Blue Devils get back to winning ways
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HOUSTONYou knew how it was going to end because it’s how it always ends.
Being this predictable is hard, hard work, and there’s a reason Mike Krzyzewski has already been inducted into the Hall of Fame.
We knew the outcome Sunday before we ambled into Reliant Stadium, but hey, why not let this play out?
This is America, right? Where anything can happen?
Just because Duke has been “down” recently — and how many programs would love to claim three Sweet 16s in between trips to the Final Four as being “down” — doesn’t mean the Blue Devils aren’t still one of the closest things college basketball has to a sure thing, especially in March, with Coach K on the sideline.
Of course, No. 1 seed Duke defeated No. 3 Baylor, 78-71, Sunday to advance to the Final Four, its first since 2004.
Order has been restored.
“They got me to a Final Four finally,” said Krzyzewski, tongue firmly in cheek. “Like I said yesterday for those of you who were here, it’s not about the moments I’ve been in. It’s the moment that your players put you in right now.”
Oh, sure, there was some drama.
Baylor led early — by six a minute into the game. The Bears led at the half, 35-32.
And then it happened.
Again, it’s what always happens — Duke seized control.
In the NBA, the saying is, “Everyone makes a run.”
In college basketball, substitute “everyone” with “Duke,” and that’s an apt description of what transpired this weekend in Houston.
Brian Zoubek drew a charge on Quincy Acy, and then back-to-back-to-back 3-pointers by Nolan Smith (seven straight points) and Jon Scheyer to bust the game open. It all happened within a span of two minutes, beginning with 4:37 left in regulation, when Baylor led, 59-57.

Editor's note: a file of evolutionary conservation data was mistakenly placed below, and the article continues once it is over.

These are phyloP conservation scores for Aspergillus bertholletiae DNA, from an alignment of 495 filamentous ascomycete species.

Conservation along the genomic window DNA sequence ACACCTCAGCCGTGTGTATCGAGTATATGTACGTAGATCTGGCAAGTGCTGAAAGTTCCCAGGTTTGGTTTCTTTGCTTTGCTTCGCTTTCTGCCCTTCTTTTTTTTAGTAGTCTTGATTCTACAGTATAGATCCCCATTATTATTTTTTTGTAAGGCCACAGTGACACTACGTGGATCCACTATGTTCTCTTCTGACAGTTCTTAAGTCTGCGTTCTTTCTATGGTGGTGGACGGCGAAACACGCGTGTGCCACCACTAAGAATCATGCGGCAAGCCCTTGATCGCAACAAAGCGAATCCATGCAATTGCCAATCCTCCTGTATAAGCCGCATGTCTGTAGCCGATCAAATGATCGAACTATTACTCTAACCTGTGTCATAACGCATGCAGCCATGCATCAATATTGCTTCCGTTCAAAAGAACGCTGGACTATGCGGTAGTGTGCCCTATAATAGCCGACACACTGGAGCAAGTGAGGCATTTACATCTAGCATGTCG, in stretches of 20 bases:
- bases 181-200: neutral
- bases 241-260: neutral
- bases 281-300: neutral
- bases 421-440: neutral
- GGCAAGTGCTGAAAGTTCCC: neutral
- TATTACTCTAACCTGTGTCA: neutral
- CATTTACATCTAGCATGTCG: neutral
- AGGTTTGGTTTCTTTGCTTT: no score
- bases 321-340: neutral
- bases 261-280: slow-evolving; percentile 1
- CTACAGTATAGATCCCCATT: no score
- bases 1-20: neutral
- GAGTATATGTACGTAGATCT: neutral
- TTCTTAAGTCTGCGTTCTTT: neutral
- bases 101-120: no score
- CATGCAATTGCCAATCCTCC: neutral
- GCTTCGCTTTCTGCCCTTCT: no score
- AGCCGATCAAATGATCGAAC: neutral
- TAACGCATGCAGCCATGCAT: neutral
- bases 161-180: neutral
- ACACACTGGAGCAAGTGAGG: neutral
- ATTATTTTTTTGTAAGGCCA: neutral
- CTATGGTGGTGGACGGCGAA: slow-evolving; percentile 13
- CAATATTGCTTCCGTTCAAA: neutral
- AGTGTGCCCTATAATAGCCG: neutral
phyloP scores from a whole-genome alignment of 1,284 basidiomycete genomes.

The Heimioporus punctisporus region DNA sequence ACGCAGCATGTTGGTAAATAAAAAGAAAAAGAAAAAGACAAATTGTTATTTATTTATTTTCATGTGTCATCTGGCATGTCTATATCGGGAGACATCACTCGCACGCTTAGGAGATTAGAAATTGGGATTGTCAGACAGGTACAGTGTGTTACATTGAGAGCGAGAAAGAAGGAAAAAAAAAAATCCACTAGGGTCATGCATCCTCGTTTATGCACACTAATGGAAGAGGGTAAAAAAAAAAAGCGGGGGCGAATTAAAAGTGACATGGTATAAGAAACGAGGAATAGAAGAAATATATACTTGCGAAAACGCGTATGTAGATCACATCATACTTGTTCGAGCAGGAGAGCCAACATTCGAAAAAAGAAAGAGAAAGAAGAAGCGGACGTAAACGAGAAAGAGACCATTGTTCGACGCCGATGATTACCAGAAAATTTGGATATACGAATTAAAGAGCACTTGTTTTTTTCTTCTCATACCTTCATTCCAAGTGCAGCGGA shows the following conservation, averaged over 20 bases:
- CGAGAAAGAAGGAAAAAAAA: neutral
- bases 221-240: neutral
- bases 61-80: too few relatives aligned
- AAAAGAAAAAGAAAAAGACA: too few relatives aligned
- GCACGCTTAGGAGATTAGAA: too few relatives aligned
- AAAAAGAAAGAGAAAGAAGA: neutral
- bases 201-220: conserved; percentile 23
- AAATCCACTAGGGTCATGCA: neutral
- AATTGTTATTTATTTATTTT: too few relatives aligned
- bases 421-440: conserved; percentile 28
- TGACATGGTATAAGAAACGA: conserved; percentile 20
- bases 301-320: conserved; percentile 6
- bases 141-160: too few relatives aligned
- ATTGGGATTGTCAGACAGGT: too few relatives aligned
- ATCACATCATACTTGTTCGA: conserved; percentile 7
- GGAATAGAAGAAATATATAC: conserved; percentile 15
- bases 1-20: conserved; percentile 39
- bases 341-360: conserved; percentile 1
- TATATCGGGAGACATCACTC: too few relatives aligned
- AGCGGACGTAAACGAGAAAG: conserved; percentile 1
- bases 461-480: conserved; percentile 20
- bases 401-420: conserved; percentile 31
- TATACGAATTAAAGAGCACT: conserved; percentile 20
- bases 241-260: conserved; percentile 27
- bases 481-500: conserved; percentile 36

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With 2:38 left, Duke led, 67-61.
The mini-flurry doomed the Bears, ending the Big 12’s run in the NCAA tournament. The Blue Devils repeatedly found holes in Baylor’s zone, and Nolan Smith, whose 29 points earned him Most Outstanding Player honors, and Jon Scheyer (20 points) bombed away from deep, making a combined nine of 16 3-pointers.
“You can’t stop everybody,” Baylor coach Scott Drew said. “Duke has multiple weapons. Some games someone’s going to rise up, and we all know about the Big Three. Jon Scheyer rose up, and we did a good job of controlling (Kyle) Singler. But those two got loose, and a lot of it was because of the offensive rebounds.”
There couldn’t have been a more telling statistic — Duke’s supposedly inferior frontcourt out-rebounded Baylor’s bigs, 43-37, including 23 offensive. In fact, offensive rebounds directly led to the second of Smith’s threes and Scheyer’s triple during that key spurt.
The Blue Devils have been telling everyone it all starts with defense and rebounding, and on Sunday, they were half right. The Bears made 46 percent of their shots, led by LaceDarius Dunn’s 22 points.
But as Coach K pointed out, none of Dunn’s 22 points were of the back-breaking variety. He was only 2-for-8 from long range, and the Duke coach said he could live with that.
It was going to take a better effort than that to topple the Blue Devils, and Baylor was nearly game. To no one’s surprise, even though the overwhelming majority of the 47,492 in attendance were pro-Bear, Duke prevailed, the only No. 1 seed to reach Indianapolis.
And doesn’t Duke always prevail?
Jeffrey Martin is a contributor to FOXSports.com. He also writes for the Houston Chronicle. He can be reached at firstname.lastname@example.org.